Herbal medicine is steeped in history, and has endured the ages. Most assume that this is because humans did not have technology to understand things as we do now, and so the thinking associated with herbs is made up, or magical, and is pure mythology. The idea of evil witches tricking folk (Herbalists/Shamans and usually women!) is still widely promoted historically, a history seen through the lens of the dominator culture.

The fact is that herbs are still being used is because they work. And the prescribing of herbs comes from an enduring philosophy that encompasses a true science, a science of repeatedly observable and experienced outcomes.

Organic systems behave in a particular way. They are self organising, self regulating and harmonious when healthy. The only time that conflict arises is when there is a serious imbalance. This results in the system responding – and it is the systems capacity to respond appropriately is the key..

What Herbalists use...

There are plenty of herbs that Herbalists use to support the healing of a diseased organism. Helping the organism deal with an infection is no different than helping the organism manage any other illness or imbalance.

Herbalists will often use the term 'blood cleanser'. What we are referring to is a class of herbs called alteratives which are particularly high in iron and sulphur and work to support the blood in a number of ways.

The idea that the organism is a balanced eco-system that can get overwhelmed with toxic material is not new, but what we now know is that this toxicity is happening even when we can't see the obvious effects. The metabolism is generating waste all the time, and we know that the immune system is helping the body clean up..But if no one is taking out the trash, then pretty soon the system becomes overloaded, toxic and you become susceptible to invading pathogens.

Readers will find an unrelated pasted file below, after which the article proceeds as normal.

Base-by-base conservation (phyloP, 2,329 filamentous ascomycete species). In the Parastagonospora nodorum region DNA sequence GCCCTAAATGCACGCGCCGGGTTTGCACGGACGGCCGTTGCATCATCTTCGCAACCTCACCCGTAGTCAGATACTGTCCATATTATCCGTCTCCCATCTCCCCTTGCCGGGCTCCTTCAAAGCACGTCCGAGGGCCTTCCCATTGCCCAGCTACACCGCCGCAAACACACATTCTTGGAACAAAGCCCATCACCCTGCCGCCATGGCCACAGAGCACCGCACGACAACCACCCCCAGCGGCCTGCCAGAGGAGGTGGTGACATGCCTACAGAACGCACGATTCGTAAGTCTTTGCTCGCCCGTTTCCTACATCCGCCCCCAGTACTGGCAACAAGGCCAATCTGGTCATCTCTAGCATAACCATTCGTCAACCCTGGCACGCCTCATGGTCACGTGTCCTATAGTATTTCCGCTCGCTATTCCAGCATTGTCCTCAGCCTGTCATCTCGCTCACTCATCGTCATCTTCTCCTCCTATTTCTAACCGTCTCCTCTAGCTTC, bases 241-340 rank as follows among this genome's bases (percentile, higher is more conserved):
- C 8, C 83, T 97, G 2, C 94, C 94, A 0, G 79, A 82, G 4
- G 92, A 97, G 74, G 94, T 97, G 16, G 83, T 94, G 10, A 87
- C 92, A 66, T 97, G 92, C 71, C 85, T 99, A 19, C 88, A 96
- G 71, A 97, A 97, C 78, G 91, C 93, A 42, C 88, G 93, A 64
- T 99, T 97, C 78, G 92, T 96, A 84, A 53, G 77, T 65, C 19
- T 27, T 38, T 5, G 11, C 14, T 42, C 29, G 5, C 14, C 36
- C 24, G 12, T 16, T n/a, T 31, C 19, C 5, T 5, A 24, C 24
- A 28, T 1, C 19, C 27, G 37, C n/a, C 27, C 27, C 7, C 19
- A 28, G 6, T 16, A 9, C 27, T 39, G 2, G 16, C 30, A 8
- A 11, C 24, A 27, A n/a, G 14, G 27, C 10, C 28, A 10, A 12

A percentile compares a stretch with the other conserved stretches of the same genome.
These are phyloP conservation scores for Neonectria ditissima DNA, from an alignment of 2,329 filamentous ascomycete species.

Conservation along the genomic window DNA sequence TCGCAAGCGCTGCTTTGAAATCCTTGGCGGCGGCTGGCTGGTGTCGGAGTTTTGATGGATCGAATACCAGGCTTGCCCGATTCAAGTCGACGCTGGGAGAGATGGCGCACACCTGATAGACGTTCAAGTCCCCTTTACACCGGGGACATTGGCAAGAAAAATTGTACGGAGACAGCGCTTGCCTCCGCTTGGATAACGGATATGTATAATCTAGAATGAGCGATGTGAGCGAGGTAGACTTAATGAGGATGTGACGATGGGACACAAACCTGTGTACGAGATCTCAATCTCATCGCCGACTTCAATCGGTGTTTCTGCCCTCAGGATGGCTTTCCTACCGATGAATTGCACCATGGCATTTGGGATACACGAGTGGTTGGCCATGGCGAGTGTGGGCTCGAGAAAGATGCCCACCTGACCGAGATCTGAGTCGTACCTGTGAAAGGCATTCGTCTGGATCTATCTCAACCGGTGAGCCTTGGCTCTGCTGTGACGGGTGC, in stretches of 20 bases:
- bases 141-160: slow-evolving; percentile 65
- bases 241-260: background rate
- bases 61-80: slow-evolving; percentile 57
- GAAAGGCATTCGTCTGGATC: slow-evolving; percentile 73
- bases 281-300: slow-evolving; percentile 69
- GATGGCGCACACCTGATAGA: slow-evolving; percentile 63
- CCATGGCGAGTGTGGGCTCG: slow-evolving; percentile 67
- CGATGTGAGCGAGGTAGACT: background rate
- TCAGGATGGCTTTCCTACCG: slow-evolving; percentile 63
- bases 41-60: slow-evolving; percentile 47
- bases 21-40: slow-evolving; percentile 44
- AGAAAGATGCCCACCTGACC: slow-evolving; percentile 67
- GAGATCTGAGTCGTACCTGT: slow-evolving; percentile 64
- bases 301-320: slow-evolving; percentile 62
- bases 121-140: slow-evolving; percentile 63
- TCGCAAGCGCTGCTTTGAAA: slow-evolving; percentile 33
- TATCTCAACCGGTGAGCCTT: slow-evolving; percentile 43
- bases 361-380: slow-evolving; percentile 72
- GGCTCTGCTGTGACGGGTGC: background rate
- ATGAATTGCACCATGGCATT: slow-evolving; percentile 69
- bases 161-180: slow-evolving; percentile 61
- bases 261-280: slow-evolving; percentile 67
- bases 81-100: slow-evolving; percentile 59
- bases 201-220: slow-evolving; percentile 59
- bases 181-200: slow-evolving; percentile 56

Alterative herbs are used to clean the system - encourage elimination of metabolic waste as well as support the metabolic functions.

This stimulates the immune defences, enabling the natural healing of the system to come back into balance.

Some common herbs I use for this purpose are:

Garlic, Echinacea, Nettle, Violet Leaves, Horseradish, Horsetail, Red Clover and Rosehips, St Marys Thistle and Golden Seal

This list is by no means a recipe for an herbal antibiotic, it is a list of supportive herbs to promote elimination, as well as nourish the system.

Using herbs with prescribed Antibiotics.

One of the benefits of being in full time practice for people and animals is the fact that I am working with Vets and Medical Physicians regularly. Prescribing herbs whilst patients are on medications is common place, and I have prescribed alterative herbs for all kinds of frustrating stubborn MRSA (Multi Resistant Staphylococcus aureus), as well as generalised infections with repeated success.

My experience shows me the value of using the alterative herbs along side antibiotics to achieve the quickest and best results.

In many cases, if antibiotics have been repeatedly used with no result you start to overload the system with even more problems. This is where the herbs can help to turn things around.

Modern Science can actually enhance the use of herbs and give us confidence if we are just starting out and rediscovering the powerful effects of herbal medicine.. but in reality, the true use of herbs lay in the art of prescribing, the skilful practitioner utilising the herbs only after discussing as broadly as possible the individual issues in order to match the herbs appropriately.

Raine Eisler – Chalice and the Blade